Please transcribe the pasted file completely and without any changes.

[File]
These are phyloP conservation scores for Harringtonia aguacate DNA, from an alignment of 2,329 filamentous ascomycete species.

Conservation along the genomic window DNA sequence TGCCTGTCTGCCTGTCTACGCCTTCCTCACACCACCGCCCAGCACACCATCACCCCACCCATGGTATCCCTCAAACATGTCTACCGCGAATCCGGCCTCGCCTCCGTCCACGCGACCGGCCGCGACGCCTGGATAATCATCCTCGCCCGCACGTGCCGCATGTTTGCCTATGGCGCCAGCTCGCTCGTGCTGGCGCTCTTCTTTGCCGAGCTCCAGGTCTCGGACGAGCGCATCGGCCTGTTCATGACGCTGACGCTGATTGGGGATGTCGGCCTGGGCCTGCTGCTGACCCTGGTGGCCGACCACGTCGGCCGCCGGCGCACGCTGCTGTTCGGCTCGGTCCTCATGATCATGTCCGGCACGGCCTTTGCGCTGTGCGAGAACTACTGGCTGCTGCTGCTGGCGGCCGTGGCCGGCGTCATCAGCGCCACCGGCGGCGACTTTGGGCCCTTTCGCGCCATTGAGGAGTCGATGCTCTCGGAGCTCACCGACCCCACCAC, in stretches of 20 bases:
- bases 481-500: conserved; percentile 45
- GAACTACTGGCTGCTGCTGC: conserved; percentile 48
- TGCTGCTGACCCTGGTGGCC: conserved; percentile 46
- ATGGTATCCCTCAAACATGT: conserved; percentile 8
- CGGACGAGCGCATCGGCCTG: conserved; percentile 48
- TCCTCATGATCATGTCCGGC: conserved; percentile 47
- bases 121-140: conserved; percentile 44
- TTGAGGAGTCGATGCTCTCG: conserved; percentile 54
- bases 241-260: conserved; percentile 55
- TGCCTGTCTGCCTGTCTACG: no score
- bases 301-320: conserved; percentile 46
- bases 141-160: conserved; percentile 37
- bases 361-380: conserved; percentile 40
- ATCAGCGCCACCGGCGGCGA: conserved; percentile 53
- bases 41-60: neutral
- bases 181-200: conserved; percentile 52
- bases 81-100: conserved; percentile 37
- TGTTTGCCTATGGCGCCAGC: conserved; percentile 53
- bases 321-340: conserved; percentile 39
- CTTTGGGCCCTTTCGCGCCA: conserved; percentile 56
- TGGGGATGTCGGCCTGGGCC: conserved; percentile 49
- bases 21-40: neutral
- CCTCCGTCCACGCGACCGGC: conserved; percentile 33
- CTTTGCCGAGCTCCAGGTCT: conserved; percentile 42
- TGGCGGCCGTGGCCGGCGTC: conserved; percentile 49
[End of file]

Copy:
These are phyloP conservation scores for Harringtonia aguacate DNA, from an alignment of 2,329 filamentous ascomycete species.

Conservation along the genomic window DNA sequence TGCCTGTCTGCCTGTCTACGCCTTCCTCACACCACCGCCCAGCACACCATCACCCCACCCATGGTATCCCTCAAACATGTCTACCGCGAATCCGGCCTCGCCTCCGTCCACGCGACCGGCCGCGACGCCTGGATAATCATCCTCGCCCGCACGTGCCGCATGTTTGCCTATGGCGCCAGCTCGCTCGTGCTGGCGCTCTTCTTTGCCGAGCTCCAGGTCTCGGACGAGCGCATCGGCCTGTTCATGACGCTGACGCTGATTGGGGATGTCGGCCTGGGCCTGCTGCTGACCCTGGTGGCCGACCACGTCGGCCGCCGGCGCACGCTGCTGTTCGGCTCGGTCCTCATGATCATGTCCGGCACGGCCTTTGCGCTGTGCGAGAACTACTGGCTGCTGCTGCTGGCGGCCGTGGCCGGCGTCATCAGCGCCACCGGCGGCGACTTTGGGCCCTTTCGCGCCATTGAGGAGTCGATGCTCTCGGAGCTCACCGACCCCACCAC, in stretches of 20 bases:
- bases 481-500: conserved; percentile 45
- GAACTACTGGCTGCTGCTGC: conserved; percentile 48
- TGCTGCTGACCCTGGTGGCC: conserved; percentile 46
- ATGGTATCCCTCAAACATGT: conserved; percentile 8
- CGGACGAGCGCATCGGCCTG: conserved; percentile 48
- TCCTCATGATCATGTCCGGC: conserved; percentile 47
- bases 121-140: conserved; percentile 44
- TTGAGGAGTCGATGCTCTCG: conserved; percentile 54
- bases 241-260: conserved; percentile 55
- TGCCTGTCTGCCTGTCTACG: no score
- bases 301-320: conserved; percentile 46
- bases 141-160: conserved; percentile 37
- bases 361-380: conserved; percentile 40
- ATCAGCGCCACCGGCGGCGA: conserved; percentile 53
- bases 41-60: neutral
- bases 181-200: conserved; percentile 52
- bases 81-100: conserved; percentile 37
- TGTTTGCCTATGGCGCCAGC: conserved; percentile 53
- bases 321-340: conserved; percentile 39
- CTTTGGGCCCTTTCGCGCCA: conserved; percentile 56
- TGGGGATGTCGGCCTGGGCC: conserved; percentile 49
- bases 21-40: neutral
- CCTCCGTCCACGCGACCGGC: conserved; percentile 33
- CTTTGCCGAGCTCCAGGTCT: conserved; percentile 42
- TGGCGGCCGTGGCCGGCGTC: conserved; percentile 49